The new logo, aimed to “allow the visual identity of the club to become more modern, clear and consistent” is similar to the Tangerines’ existing lion crest but with subtle, modernised differences.
A new font, and alignment of the team name that borders the emblem has been created, while the most obvious change is the contrasting orange and white panels have been swapped.
Some exact detailing has also been carried out on sharpening lion image itself and refining alignments with United showing the subtle changes in an overlayed image on the website.
Communications director Joe Rice said: "The team at Creative Graffix have put a lot of hard work and expertise into this project. The aim for us as a club was to modernise the look and feel of the club brand and digital strategy for the future while retaining the core values of our history.”
United's badge has been in place for almost three decades, but the changes at Tannadice are not unusual for modern-times. Rebranding, and re-designing club crests has become a more frequent occurrence for clubs in recent years with more graphics packages available and more frequent use of emblems, motifs and branding online.
Rangers followed a similar path two years ago, retaining the lion rampant and football crest of the club, but modernising the look with a digital-friendly font created and, like United, centering the wrapped word surround to make the branding easier to read.
Recognisable branding is often at the forefront of such decisions, but so too is history and logos are one of the facets of a football club fans find affinity with and hold dear with importance.
Falkirk rebranded earlier this century, dropping the football club and 'Est. 1876’ dateline with a modernisation aim that the club also stood for the community as well as the team. Fans have, however, hankered after a return of the Est.1876 since with retro gear from better times popular amongst Bairns fans.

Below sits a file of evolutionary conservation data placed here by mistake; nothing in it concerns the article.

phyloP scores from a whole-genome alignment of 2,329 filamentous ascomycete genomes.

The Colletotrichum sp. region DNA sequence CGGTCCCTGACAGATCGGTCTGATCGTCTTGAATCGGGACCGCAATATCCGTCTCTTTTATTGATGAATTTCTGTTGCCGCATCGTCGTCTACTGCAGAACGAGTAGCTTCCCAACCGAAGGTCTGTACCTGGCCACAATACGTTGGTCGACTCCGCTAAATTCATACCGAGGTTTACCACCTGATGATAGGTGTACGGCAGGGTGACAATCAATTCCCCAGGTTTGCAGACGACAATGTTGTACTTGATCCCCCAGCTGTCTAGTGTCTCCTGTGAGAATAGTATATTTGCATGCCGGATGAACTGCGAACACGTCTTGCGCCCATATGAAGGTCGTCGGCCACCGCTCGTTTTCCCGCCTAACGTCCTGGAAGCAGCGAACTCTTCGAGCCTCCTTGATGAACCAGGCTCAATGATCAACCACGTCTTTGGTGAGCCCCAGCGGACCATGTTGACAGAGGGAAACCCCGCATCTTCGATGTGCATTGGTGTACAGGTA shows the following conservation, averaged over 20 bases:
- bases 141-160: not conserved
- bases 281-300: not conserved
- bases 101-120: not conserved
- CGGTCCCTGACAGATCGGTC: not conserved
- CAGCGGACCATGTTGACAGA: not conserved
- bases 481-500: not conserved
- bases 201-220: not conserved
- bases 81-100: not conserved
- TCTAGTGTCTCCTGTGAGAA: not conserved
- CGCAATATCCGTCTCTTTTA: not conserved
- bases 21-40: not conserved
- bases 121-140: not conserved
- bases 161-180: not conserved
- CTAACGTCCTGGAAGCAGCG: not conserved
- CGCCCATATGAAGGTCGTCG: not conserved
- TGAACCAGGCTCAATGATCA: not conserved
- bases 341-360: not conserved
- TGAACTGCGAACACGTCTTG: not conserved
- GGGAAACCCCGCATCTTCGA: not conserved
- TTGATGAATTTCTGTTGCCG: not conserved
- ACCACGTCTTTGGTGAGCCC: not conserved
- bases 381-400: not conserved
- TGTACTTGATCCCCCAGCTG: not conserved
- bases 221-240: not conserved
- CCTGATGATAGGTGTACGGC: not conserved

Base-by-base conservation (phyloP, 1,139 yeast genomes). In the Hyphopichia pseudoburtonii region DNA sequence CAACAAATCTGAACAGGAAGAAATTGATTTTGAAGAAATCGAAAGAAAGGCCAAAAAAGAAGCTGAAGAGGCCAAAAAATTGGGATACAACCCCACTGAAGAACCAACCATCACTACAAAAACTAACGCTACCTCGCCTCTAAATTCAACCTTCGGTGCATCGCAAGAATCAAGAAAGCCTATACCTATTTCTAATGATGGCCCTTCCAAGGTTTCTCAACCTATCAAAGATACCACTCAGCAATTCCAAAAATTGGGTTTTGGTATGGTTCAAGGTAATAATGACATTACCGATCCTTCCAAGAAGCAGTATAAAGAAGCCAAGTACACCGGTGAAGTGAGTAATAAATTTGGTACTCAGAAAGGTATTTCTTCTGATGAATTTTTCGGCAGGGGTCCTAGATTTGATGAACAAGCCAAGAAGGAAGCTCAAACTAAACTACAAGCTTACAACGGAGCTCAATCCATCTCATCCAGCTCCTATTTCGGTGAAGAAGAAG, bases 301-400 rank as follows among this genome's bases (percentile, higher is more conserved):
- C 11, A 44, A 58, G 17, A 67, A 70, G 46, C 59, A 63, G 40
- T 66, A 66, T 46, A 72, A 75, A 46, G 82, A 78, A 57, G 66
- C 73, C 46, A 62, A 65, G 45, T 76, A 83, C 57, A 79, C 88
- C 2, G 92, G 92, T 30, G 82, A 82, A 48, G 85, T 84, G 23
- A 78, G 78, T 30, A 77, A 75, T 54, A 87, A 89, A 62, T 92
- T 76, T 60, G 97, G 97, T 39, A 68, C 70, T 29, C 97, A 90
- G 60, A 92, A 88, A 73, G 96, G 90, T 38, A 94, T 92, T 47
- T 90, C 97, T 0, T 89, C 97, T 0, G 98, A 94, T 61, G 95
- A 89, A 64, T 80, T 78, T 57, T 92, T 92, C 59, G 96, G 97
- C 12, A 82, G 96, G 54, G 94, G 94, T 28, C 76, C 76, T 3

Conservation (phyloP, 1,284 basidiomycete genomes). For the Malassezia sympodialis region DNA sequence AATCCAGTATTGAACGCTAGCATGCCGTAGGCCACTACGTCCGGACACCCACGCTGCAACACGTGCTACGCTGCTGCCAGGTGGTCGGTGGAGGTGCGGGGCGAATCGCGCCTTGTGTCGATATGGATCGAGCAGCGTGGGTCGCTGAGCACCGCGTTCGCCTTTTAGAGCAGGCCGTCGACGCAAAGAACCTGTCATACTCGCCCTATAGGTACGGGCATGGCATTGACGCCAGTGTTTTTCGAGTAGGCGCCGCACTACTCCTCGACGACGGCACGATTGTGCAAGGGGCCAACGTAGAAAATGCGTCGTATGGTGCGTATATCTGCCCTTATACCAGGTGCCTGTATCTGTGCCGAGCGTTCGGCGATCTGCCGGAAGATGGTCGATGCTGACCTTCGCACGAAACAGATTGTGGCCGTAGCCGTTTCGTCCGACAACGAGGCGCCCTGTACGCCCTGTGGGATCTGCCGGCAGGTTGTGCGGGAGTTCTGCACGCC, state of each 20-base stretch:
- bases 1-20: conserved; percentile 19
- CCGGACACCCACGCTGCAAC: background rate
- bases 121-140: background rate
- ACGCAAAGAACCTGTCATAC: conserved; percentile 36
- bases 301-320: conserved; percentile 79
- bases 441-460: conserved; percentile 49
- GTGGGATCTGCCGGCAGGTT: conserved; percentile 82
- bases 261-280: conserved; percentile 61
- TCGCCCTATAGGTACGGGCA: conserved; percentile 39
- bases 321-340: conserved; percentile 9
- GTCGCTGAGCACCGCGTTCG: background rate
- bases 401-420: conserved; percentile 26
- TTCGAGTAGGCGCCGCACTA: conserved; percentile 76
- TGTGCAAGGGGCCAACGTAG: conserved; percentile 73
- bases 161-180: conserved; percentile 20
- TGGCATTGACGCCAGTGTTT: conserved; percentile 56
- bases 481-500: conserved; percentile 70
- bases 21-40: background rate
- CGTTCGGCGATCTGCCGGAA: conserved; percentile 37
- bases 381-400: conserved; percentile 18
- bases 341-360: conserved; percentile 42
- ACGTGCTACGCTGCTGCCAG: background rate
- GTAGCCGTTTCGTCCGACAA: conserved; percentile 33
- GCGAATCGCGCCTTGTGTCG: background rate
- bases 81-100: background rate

Hibs went one step further at the turn of the century and redeveloped their club crest for a fourth time in line with supporters’ wishes, combining the original harp, ship of Leith, Edinburgh Castle, and a football to represent the club’s roots on its 125th anniversary.
Crests, though affectionately held or valuable business branding are also controversial subjects legally too. Hibs had previously been forced into a change in the early-1990s after the Lord Lyon identified their use of the crown was without permission. Likewise Ayr United and Airdrie have both been among those to have fallen foul of the Lyon Court, Scotland’s oldest, within the past decade over their use of the saltire or shield shapes within their team badges. Highland League Formartine United were forced into a crest change in 2012.
Ancient laws, dating back to the 16th century, prohibit letters or numbers forming part of the ‘heraldic shield’ with other requirements over castle-like turrets or town’s coat of arms.
The most recent badge change in Scottish football – another mired in controversy – was just a couple of weeks ago when FC Edinburgh emerged with a new name and new logo for Edinburgh City’s League One campaign next term.